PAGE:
Victory for the Seller, but not on Assumption of Risk

On the other hand, the Court affirmed the dismissal all the product liability claims.4 The Court affirmed the dismissal of the sports dome seller, Yeadon Fabric Structures, because, quite simply, plaintiff failed to establish a defect case. Plaintiff's primary claim against the seller was basically the same as against the premises defendants – the fields were laid out in a defective manner.  However, the Court found no basis to hold the product seller responsible for the design. It appears that the seller did not provide any sort of guidelines as to how to lay out the fields within the dome or whether or not to provide padding at certain parts of the wall, and likewise the expert did not establish that industry standard required the seller to do so. Moreover, plaintiff's expert failed to provide credible support for this allegation. The expert relied on inapplicable standards (standards for outdoor fields for high school and collegiate soccer, not indoor recreational fields). The Court further ruled that the expert's theory that the layout of the fields constituted a "design defect" was conclusory and "unsupported by any analysis, explanation or citation to a relevant industry standard."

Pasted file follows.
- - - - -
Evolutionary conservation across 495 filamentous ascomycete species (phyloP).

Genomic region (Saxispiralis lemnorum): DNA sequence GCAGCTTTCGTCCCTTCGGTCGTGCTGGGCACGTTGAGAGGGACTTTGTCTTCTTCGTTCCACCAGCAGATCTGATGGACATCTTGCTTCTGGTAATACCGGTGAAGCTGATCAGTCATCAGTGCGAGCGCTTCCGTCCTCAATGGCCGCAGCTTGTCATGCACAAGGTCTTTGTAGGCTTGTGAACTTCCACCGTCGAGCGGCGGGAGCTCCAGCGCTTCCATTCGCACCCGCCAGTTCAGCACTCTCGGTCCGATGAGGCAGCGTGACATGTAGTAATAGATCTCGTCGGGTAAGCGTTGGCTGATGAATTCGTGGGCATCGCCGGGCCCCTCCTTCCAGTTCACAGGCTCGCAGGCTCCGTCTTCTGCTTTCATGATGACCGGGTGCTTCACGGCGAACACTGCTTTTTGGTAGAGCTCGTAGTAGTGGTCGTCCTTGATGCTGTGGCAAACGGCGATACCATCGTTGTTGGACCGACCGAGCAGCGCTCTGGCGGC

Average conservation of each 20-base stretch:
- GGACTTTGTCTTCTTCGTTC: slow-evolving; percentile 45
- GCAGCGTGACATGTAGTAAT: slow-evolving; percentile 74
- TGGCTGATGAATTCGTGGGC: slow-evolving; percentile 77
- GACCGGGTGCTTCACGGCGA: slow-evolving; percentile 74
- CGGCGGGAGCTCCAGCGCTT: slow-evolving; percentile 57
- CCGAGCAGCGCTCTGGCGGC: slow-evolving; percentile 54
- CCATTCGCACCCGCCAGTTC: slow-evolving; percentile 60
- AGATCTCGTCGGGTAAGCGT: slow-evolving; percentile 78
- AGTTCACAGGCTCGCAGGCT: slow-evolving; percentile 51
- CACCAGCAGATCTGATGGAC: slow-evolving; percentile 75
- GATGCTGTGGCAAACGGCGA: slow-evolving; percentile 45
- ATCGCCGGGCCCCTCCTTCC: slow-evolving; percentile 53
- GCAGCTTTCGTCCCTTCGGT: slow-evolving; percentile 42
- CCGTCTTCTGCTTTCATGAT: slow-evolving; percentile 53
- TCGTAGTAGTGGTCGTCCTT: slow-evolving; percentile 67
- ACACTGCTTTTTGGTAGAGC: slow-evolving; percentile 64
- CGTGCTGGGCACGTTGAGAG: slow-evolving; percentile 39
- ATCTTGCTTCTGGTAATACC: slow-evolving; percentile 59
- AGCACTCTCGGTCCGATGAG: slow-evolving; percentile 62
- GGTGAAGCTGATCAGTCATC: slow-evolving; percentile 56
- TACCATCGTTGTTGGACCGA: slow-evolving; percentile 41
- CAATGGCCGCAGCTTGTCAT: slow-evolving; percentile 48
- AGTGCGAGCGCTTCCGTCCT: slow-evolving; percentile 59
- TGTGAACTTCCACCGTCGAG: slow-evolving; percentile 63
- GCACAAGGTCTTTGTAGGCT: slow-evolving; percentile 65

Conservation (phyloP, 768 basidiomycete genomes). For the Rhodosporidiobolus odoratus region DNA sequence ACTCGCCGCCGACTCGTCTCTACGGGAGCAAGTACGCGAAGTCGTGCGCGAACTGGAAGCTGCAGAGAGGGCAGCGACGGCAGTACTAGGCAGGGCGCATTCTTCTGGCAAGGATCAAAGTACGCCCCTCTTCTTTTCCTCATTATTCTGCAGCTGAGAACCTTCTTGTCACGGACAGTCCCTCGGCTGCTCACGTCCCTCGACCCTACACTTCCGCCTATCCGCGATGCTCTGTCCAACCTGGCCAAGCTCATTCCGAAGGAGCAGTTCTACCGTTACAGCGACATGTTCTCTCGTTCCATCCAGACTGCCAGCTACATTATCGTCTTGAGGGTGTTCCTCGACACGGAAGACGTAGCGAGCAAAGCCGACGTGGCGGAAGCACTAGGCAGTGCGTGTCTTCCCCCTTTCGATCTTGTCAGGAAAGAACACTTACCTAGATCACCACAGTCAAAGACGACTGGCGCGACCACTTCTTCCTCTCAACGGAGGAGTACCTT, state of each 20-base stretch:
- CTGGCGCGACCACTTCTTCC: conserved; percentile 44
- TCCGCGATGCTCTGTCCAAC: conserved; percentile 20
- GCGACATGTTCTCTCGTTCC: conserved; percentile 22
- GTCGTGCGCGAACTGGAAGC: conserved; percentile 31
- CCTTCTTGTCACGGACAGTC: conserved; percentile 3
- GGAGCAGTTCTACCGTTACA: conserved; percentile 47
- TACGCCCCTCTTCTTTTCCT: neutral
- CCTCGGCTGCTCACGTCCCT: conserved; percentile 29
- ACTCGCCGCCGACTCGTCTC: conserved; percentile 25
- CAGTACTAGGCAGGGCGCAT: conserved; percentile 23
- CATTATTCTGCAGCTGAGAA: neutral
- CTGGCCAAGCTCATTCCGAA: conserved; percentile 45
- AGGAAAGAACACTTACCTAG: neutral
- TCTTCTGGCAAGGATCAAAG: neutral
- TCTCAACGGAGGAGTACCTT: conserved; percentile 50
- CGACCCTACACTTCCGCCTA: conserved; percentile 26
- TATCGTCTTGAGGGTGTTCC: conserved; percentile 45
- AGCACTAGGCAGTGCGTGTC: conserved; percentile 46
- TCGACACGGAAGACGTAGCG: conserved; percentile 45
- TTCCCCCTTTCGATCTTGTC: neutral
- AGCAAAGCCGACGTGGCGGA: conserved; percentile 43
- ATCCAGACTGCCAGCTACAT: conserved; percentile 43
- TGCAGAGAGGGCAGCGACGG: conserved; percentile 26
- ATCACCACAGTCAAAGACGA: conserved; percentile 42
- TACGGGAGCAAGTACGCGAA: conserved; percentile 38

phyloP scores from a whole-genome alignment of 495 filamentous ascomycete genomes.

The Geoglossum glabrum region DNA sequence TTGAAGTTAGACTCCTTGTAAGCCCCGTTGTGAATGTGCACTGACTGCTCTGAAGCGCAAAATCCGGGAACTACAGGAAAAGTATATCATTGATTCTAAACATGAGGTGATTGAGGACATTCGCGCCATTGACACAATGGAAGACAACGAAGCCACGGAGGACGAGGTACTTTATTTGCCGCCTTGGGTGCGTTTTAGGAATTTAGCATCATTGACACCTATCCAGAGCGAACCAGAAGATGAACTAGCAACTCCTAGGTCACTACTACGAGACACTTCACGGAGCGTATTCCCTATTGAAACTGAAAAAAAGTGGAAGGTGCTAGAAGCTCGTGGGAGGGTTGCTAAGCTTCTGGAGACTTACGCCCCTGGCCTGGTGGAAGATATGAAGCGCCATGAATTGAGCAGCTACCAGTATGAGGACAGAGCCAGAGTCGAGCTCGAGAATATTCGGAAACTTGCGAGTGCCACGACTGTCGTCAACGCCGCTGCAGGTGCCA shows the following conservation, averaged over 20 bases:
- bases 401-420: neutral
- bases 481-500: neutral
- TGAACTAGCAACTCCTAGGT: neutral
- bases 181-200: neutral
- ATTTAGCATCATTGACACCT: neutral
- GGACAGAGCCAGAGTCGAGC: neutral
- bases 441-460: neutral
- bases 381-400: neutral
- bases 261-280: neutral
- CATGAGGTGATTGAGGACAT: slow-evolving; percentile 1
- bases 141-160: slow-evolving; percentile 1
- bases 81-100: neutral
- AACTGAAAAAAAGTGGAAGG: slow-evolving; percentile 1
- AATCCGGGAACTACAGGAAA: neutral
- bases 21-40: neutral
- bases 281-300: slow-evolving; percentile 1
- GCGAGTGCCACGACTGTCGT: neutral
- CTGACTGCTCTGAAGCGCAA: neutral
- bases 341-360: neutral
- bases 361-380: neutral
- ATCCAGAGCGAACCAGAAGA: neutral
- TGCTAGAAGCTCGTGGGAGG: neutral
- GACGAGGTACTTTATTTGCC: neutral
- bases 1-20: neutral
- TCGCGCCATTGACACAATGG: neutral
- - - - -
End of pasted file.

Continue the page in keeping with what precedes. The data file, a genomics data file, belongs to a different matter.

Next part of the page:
Consider if the seller had been more involved with the end layout: would the seller have been able to rely on an assumption of risk defense? No. In New York, assumption of risk is not a viable defense to a product liability claim. As the Appellate Division has held before, "[t]o allow a defendant to escape its nondelegable duty to make a safe product by invoking the implied consent of the product user would undermine the policies underlying the doctrine of strict products liability."5 The focus of strict product liability is on the characteristics of the product, not on the conduct of the parties.  The concept weaves well into an assumption of risk mindset. When a player assumes the risk of injury, he or she is assuming appreciable, expected risks, not a hidden defect. The soccer player assumed the risk he would scrape up his leg while sliding across artificial turf, not that a vinyl cover on the nearby wall shrouded an uncushioned concrete wall.